(Natural News) A July 1 protest in Los Angeles drew thousands of people after California Gov. Gavin Newsom discouraged residents from holding Fourth of July gatherings with anyone outside of their immediate household. The governor made the order in response to the increasing number of Wuhan coronavirus (COVID-19) cases in the state.
Newsom issued an executive order on July 1 that forbade large gatherings, closed bars and required restaurants and museums to shift to outdoor operations in 19 counties.
“One of the areas of biggest concern, as it relates to the spread of COVID-19 in this state, remains family gatherings,” Newsom said. The governor also urged residents Wednesday to avoid celebrations with others outside their household.
Hours after Newsom announced the order, protesters gathered in large numbers outside City Hall and the Hall of Justice in Los Angeles. The Los Angeles Police Department (LAPD) published a photo showing protesters standing shoulder to shoulder.
The LAPD has not issued permits for mass gatherings since March 3. Back then, Mayor Eric Garcetti issued an executive order forbidding gatherings because of the pandemic. Despite the existing order, police did not intervene to break up the protest, which itself is part of a larger wave of demonstrations in response to the death of George Floyd while in the custody of Minneapolis police officers.
Large gatherings, celebrations contributed to California’s growing caseload
Newsom’s order comes after health officials in the state pointed to crowded situations as possible flashpoints for the spread of the coronavirus.
“In situations where people are close together for longer periods of time, and it’s very crowded, we are certain that there is going to be spread,” said Los Angeles County public health director Dr. Barbara Ferrer in a press briefing. “We have never said that there’s no spread from people who are protesting, and we have, in fact, said that those very same conditions that allow for spread among people who may be protesting apply in all kinds of other situations as well.”
Meanwhile, Los Angeles County Supervisor Kathryn Barger believes that the current spike in cases in the area was tied to the protests.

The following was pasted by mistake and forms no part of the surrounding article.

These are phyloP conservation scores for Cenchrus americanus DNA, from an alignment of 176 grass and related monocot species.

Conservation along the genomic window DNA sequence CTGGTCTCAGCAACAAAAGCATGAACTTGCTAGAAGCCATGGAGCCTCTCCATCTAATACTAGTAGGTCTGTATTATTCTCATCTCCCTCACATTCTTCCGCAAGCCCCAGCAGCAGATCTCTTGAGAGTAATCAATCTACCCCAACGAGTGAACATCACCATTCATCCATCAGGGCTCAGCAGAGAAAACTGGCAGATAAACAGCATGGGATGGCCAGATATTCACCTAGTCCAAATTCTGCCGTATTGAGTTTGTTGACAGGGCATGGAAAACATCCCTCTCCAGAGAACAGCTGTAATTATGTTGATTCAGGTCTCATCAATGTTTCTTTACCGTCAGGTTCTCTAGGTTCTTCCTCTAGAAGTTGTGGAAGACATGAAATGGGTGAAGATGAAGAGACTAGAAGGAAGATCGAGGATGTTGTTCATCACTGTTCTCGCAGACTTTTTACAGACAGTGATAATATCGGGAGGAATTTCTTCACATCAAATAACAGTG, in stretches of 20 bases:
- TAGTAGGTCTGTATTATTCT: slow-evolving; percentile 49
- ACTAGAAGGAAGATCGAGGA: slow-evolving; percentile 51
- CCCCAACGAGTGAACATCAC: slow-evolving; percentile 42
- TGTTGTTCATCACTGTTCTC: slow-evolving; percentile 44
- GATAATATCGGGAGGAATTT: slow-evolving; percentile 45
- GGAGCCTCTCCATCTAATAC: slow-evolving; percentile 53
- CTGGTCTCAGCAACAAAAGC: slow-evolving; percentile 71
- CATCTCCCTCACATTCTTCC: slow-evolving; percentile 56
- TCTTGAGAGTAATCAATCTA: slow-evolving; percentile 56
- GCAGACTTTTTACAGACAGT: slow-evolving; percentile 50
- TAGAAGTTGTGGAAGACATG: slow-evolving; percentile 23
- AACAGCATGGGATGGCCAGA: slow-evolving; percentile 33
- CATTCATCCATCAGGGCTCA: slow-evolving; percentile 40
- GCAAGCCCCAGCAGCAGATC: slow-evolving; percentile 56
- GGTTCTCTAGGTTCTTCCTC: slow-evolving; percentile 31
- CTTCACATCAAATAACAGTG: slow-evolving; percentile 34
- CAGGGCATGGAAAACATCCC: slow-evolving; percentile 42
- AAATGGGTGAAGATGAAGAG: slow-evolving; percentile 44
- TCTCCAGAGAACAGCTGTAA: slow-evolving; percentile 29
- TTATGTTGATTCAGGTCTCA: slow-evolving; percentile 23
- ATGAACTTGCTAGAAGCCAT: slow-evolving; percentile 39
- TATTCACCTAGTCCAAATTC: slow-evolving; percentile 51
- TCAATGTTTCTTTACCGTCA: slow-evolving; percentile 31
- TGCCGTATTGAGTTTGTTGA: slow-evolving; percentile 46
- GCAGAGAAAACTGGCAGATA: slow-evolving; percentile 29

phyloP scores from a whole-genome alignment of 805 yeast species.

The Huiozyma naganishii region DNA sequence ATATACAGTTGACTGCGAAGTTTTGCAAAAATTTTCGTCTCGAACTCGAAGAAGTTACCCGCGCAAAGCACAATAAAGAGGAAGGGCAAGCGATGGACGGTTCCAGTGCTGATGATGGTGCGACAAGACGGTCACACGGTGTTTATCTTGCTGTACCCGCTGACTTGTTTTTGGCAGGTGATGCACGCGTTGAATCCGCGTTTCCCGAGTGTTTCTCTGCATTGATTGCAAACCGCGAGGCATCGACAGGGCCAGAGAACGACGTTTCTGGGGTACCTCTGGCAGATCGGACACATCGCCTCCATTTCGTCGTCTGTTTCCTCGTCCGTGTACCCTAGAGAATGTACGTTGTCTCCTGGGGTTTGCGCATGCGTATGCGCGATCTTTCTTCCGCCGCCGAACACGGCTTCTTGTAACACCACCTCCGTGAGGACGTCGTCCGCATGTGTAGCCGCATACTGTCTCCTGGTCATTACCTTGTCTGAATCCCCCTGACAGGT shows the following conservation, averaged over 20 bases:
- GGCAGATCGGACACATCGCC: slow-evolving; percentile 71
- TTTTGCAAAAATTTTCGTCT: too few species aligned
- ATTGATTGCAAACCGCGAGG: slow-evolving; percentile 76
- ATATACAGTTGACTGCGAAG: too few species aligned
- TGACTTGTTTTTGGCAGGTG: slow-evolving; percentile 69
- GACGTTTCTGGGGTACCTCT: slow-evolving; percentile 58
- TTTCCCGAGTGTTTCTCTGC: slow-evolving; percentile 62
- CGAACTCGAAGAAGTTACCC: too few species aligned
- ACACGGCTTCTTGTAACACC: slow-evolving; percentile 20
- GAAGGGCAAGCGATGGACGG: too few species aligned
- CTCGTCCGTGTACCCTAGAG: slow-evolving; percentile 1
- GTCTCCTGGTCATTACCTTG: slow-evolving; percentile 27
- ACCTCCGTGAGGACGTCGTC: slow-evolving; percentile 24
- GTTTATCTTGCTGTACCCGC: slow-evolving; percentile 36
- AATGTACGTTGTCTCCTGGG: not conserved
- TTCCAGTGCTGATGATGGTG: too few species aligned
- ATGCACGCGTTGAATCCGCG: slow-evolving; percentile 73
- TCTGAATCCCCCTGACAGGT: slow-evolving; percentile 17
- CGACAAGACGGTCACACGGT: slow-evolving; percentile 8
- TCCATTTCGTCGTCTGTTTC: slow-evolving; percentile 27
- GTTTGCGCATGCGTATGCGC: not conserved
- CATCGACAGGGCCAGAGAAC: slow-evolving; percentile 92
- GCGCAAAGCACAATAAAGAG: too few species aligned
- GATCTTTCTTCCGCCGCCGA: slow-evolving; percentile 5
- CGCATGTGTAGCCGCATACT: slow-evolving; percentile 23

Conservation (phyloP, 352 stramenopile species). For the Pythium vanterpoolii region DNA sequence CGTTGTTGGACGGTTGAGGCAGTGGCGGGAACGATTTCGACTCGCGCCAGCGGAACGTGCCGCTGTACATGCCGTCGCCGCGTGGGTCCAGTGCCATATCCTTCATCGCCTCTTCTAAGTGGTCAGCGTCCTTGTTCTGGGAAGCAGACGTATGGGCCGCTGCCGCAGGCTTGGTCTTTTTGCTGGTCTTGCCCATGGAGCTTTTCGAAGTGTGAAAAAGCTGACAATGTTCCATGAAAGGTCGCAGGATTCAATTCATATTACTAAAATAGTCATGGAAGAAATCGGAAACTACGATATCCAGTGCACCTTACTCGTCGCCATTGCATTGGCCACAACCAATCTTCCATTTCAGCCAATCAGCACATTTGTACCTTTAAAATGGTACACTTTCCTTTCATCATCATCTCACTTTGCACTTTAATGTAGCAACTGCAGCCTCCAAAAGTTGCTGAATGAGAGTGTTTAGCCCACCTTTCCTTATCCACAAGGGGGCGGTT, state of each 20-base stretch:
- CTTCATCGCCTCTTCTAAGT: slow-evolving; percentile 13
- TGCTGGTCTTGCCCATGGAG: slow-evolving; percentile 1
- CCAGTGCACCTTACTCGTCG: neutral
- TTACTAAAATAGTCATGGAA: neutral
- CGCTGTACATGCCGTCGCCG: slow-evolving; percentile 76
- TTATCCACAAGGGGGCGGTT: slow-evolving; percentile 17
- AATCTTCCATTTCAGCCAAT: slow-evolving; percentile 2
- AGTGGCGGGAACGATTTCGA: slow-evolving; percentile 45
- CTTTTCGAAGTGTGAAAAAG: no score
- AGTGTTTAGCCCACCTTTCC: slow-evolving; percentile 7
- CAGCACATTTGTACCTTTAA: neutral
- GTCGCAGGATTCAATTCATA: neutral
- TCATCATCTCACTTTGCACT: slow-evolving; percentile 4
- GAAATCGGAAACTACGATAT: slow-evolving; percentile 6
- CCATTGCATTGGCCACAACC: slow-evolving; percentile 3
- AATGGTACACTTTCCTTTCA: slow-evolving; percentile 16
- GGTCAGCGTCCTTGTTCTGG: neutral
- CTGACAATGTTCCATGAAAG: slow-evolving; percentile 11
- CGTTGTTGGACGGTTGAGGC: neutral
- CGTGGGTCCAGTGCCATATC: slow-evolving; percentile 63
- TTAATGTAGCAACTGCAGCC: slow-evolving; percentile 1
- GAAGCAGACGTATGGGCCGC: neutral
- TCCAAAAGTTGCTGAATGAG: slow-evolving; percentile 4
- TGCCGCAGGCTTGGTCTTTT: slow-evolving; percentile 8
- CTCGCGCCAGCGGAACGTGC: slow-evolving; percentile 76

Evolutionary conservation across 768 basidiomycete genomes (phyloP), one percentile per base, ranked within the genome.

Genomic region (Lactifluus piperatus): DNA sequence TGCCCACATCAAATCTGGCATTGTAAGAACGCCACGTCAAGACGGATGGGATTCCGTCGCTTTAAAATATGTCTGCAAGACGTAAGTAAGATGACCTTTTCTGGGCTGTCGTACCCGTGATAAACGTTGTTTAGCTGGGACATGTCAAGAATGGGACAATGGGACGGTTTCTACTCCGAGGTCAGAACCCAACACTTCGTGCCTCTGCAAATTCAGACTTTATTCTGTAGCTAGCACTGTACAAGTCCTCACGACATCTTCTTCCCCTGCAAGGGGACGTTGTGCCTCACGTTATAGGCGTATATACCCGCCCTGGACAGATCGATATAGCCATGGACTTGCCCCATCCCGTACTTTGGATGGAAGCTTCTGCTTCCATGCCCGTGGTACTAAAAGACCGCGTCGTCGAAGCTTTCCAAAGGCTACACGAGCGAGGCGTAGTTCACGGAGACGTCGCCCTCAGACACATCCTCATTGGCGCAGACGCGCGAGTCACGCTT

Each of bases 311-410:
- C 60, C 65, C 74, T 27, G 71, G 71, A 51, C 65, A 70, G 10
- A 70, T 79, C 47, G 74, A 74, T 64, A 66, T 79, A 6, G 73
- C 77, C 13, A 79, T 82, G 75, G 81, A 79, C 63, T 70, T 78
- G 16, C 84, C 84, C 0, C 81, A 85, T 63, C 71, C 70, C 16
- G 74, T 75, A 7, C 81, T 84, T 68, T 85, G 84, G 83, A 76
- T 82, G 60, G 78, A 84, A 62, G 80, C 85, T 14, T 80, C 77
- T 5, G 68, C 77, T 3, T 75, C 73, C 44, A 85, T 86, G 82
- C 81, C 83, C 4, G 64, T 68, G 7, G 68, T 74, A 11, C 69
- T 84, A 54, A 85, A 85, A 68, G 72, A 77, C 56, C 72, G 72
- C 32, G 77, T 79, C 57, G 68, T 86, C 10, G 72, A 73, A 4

“I definitely think there’s a direct correlation between the protesters and the spike,” Barger told CBS. “I mean, obviously, the opening up probably threw something into it.” She added that the size of the crowds made contact tracing for the coronavirus almost impossible.
Aside from the protests, state health officials are now also looking at family gatherings – especially those that occur around holidays – as part of the reason why California is seeing a surge in cases. According to these officials, there are signs that these gatherings on Mother’s Day, Memorial Day and Father’s Day fueled outbreaks in parts of the state.
California currently has 19 counties in its watch list for worrisome COVID-19 trends. Of these, family gatherings were cited as factors for outbreaks in Glenn, Sacramento, Solano and Stanislaus counties. Gatherings, in general, were listed among causes in Orange, Santa Barbara, San Bernardino, San Joaquin and Ventura counties.
Despite the risks posed by these gatherings, state officials admit that it will be hard to police them.
“You have 40 million people in the state of California, and if 40 million people turn their back on these guidelines and common sense, that is not something we can enforce,” Newsom admitted. “No one is naive about that.”
In light of this, some health officials are instead pleading for anyone celebrating Independence Day to do so safely – wear masks and observe social distancing.
“We know people are going to be doing it anyway,” said Sacramento County public health department spokeswoman Janna Haynes. “So do it outdoors, wear face coverings, physically distance, wash hands. And if anyone is sick, don’t attend the gathering.”
As of press time, California has reported 240,195 cases and 6,163 deaths from the coronavirus.
Learn more about how the coronavirus is affecting Fourth of July celebrations at Pandemic.news.